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Foreign Exchange

SEB disputes OECD claim that krona is overvalued

The Organisation for Economic Cooperation and Development (OECD) says the Swedish krona, based on purchasing power parity (PPP), is overvalued by more than anything seen in the past 40 years, but SEB, Sweden’s largest bank, counters the claim.

The Paris-based OECD says, based on relative prices of goods and services, the Swedish krona is overvalued by 25% against the dollar, the most since 1970.

However, FX strategists at SEB, the biggest player in the Swedish market with a share of 22%, according to Euromoney data, say the OECD findings are misleading.

“The OECD estimates are quite unrealistic,” says Carl Hammer, head of FX strategy at SEB. “There are many more parameters needed to be considered for a long-term fair value, and simple PPP calculations can be a very blunt and sometimes misleading tool.”

The Swedish bank’s models show that the krona might be trading at one of the lowest premiums of any G10 currency against the dollar. Indeed, it notes that Sweden has a strong trade surplus, indicating that, from this perspective, the currency is undervalued.

 EURSEK fair value (SEBEER)

 
 Source: SEB

EURSEK was trading around the SKr8.80 mark and USDSEK around SKr6.65 on Monday, but aggregation of analyst three-month forecasts shows the consensus estimate for the krona is to depreciate to SKr8.89 versus the euro and to SKr6.90 against the dollar.

SEB in contrast has said it believes the krona’s strength will be sustained during the next two quarters and see a further appreciation more likely than a decline.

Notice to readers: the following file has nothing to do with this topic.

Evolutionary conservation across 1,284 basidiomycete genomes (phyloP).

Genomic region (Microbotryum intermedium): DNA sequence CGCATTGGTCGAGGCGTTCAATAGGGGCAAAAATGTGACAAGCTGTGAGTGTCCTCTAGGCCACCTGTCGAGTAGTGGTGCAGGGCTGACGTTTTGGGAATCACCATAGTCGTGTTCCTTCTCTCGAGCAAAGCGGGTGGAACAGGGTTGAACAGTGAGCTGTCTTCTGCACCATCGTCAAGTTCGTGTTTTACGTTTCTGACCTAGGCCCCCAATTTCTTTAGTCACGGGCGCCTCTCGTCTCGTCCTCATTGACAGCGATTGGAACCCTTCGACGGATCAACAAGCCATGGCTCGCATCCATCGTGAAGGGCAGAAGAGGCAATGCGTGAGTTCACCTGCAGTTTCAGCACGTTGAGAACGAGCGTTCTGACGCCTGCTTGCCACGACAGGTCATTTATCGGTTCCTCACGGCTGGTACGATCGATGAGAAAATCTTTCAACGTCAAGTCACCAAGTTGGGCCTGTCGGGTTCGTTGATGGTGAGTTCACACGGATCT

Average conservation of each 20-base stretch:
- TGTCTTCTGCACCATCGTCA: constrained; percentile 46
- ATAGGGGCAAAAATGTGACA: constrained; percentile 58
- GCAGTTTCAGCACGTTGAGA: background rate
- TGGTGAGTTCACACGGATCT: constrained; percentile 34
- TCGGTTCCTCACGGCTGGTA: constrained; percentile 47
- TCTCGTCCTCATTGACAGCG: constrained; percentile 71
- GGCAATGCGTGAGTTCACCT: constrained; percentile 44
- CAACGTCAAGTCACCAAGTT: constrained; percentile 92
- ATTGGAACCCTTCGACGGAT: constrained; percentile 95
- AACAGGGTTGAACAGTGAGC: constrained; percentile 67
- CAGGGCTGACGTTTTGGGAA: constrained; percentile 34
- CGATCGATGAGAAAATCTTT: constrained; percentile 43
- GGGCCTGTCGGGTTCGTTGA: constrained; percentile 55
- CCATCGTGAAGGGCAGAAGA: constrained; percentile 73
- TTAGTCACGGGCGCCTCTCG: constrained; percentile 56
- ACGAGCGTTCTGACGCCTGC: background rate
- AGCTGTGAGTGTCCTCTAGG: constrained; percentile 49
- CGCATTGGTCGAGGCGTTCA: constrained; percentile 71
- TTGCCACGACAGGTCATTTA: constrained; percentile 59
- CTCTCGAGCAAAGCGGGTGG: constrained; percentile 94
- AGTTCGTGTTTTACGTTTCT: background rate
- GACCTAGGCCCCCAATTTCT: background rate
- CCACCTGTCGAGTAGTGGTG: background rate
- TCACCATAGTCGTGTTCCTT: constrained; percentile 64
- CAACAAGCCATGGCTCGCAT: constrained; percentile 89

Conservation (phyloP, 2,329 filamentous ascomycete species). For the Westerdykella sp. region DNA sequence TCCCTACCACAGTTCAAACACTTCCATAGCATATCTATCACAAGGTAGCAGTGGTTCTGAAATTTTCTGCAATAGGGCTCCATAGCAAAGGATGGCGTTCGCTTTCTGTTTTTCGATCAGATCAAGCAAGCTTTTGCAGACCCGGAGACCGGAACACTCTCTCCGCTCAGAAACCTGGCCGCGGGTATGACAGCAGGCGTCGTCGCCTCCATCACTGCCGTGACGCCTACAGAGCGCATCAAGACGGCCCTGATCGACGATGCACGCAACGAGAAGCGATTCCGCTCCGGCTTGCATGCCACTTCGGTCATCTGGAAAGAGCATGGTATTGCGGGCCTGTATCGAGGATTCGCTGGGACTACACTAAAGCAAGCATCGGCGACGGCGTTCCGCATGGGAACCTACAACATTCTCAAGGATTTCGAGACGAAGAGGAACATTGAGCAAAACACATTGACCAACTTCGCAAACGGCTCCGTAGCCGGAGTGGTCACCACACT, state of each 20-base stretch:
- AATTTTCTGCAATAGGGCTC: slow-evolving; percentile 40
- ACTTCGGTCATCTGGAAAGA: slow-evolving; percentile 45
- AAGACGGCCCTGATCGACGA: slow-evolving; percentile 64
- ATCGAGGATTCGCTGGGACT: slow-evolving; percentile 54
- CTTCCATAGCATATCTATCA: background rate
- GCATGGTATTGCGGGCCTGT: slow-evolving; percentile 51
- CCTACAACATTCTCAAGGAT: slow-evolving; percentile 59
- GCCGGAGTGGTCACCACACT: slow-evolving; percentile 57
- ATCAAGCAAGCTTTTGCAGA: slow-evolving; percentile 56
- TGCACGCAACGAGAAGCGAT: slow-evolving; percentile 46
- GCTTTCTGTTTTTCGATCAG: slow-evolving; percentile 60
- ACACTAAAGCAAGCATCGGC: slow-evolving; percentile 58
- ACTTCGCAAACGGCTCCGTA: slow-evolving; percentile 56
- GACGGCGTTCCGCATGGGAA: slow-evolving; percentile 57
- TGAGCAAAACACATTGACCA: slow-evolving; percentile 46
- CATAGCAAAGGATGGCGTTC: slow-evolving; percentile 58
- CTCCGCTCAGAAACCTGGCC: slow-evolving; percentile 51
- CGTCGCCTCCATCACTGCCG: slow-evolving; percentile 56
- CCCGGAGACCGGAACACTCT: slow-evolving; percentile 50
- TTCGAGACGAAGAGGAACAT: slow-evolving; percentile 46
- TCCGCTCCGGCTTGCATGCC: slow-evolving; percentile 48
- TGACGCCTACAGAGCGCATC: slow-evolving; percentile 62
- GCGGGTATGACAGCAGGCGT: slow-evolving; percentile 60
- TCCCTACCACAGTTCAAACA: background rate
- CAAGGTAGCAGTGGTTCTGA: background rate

The Swedish bank says their in-house fair-value models, based on a variety of annualised data on the Swedish economy, predict EURSEK should be trading between SKr8.00 and SKr8.50.

“On a trade-weighted basis, the SEK is roughly trading in line with what would be regarded as fair value, but a further 3% to 5% of trade-weighted appreciation is well within the band of our forecast intervals,” says Hammer.

However, even with the prospect of a further loosening of monetary policy after Riksbank’s recent cut of its main interest rate to 1.5%, the appeal of the krona might well benefit from global diversification flows, he says.

Hammer says while the relative lack of liquidity in the krona undermines its case for being seen as a place of safety amid market turmoil, Swedish assets, with rock-solid AAA ratings, are a safe haven.

“From the perspective of global portfolio flow diversification, when you have reserve managers looking at what to invest in, Sweden is an attractive destination and, taking into account the valuation of the krona compared with other currencies, the stokkie should also be rated relatively highly,” he says.

The Australian dollar has been widely cited to have benefited from such flows, but the performance of krona has lagged behind that of the Aussie.

“The case for the Australian dollar, based on fundamentals, is still super strong but our analysis suggests the Aussie is more overvalued than the Swedish krona,” says Hammer.

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